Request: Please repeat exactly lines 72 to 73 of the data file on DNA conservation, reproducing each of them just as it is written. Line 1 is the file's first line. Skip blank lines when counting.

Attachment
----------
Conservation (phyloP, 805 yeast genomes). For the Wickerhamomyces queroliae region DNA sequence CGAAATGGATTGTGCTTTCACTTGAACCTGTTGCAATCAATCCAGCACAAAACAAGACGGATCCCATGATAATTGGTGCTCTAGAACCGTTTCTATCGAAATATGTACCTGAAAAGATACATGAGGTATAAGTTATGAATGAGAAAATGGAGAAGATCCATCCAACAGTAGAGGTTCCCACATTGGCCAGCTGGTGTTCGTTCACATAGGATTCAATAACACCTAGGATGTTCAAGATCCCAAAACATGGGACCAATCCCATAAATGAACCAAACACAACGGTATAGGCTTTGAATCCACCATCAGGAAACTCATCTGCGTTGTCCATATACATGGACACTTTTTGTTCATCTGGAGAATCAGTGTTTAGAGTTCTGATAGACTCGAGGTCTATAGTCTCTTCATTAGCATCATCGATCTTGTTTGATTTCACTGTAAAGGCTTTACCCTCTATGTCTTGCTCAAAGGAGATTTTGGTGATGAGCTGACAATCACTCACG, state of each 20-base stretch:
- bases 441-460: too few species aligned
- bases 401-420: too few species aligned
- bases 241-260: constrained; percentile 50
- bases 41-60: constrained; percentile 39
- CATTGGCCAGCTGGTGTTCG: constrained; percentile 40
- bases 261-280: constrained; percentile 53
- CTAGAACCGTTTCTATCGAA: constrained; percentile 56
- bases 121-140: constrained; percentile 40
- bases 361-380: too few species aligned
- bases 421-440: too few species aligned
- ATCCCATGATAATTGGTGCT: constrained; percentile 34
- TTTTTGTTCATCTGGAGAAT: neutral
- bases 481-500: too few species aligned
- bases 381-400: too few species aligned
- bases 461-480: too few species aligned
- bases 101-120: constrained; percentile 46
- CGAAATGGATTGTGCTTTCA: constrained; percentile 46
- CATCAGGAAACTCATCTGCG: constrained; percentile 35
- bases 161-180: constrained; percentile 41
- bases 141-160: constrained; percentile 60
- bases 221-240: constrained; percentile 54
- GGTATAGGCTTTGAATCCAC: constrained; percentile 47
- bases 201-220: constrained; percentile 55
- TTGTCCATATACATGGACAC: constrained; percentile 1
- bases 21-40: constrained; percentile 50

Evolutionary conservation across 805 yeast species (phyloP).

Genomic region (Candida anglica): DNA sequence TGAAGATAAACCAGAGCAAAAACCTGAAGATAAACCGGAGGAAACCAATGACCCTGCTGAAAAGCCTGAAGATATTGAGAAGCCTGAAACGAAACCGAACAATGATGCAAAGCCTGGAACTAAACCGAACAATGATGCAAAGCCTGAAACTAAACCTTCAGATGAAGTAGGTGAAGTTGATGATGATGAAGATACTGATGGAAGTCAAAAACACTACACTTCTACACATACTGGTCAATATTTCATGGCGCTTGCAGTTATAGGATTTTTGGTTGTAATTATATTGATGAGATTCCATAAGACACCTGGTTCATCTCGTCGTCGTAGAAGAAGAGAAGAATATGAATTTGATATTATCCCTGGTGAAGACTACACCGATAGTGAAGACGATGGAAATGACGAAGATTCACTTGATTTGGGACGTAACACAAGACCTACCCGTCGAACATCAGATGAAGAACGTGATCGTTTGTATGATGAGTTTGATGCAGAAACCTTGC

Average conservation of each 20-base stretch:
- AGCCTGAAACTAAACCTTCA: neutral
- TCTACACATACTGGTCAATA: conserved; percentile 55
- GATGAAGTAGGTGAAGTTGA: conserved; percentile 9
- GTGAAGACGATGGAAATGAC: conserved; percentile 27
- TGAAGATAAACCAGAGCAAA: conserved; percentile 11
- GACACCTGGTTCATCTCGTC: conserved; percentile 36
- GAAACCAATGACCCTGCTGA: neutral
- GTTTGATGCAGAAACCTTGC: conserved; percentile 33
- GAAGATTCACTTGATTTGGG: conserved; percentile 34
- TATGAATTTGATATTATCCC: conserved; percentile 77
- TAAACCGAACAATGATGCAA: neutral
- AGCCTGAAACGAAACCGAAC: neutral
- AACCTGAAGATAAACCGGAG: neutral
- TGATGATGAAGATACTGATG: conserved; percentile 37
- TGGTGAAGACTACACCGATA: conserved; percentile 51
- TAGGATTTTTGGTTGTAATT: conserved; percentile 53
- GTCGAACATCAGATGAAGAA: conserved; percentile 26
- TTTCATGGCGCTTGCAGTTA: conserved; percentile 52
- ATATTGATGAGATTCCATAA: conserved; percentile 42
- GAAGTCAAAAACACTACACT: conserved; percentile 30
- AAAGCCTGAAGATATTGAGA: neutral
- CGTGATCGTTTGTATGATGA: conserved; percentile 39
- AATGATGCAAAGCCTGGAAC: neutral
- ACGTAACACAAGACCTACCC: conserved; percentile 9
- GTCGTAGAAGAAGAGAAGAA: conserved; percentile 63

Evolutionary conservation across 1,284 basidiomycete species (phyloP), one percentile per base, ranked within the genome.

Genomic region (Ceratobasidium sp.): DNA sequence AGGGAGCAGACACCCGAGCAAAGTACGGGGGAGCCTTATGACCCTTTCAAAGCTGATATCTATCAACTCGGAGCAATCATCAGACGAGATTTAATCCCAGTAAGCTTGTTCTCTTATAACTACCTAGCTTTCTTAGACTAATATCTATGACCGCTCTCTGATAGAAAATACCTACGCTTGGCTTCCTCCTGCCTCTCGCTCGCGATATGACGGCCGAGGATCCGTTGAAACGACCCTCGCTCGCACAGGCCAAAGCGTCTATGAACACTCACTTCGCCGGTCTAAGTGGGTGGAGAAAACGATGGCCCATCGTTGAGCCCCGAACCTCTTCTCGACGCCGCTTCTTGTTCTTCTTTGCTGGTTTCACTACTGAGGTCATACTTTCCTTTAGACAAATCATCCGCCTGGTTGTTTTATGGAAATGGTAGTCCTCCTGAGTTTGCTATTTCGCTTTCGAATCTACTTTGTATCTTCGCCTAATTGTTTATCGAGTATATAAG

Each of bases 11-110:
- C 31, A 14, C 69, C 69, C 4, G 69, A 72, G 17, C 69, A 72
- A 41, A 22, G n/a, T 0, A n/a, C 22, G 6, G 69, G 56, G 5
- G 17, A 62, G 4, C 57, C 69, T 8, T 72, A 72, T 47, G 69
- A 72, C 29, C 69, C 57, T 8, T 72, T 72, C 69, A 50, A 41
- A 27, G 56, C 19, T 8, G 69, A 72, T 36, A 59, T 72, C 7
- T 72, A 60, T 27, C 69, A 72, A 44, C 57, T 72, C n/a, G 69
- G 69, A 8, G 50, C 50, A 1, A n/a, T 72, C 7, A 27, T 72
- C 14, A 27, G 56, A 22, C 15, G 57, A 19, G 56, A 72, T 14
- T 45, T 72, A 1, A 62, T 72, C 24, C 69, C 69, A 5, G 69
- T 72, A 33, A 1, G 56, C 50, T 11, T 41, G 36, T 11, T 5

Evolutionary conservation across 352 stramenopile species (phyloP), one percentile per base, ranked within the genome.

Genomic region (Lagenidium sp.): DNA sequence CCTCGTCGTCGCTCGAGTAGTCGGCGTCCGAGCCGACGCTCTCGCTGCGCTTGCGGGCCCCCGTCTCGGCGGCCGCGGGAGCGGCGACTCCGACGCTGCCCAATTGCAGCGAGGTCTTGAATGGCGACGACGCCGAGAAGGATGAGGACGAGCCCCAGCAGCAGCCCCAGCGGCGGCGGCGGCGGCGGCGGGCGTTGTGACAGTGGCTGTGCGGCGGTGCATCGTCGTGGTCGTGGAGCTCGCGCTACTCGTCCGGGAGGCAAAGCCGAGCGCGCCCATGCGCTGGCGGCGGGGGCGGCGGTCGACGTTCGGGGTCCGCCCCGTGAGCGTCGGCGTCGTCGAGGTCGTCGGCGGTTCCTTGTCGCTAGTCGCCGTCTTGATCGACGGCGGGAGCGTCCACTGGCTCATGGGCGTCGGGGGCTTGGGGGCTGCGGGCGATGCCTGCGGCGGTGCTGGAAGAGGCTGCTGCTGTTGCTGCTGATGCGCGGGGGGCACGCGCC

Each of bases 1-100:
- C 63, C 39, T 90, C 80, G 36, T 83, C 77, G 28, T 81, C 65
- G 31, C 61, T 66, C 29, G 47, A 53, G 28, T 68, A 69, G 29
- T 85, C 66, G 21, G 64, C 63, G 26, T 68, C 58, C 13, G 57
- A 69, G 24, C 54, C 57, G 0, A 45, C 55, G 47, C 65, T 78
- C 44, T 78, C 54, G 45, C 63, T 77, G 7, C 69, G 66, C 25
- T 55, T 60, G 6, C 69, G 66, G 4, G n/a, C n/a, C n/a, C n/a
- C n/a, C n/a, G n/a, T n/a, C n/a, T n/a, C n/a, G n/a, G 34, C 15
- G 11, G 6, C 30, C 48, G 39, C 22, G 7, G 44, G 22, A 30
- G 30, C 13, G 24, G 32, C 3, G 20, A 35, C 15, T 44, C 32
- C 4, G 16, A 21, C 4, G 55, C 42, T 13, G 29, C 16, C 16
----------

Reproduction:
- G 31, C 61, T 66, C 29, G 47, A 53, G 28, T 68, A 69, G 29
- T 85, C 66, G 21, G 64, C 63, G 26, T 68, C 58, C 13, G 57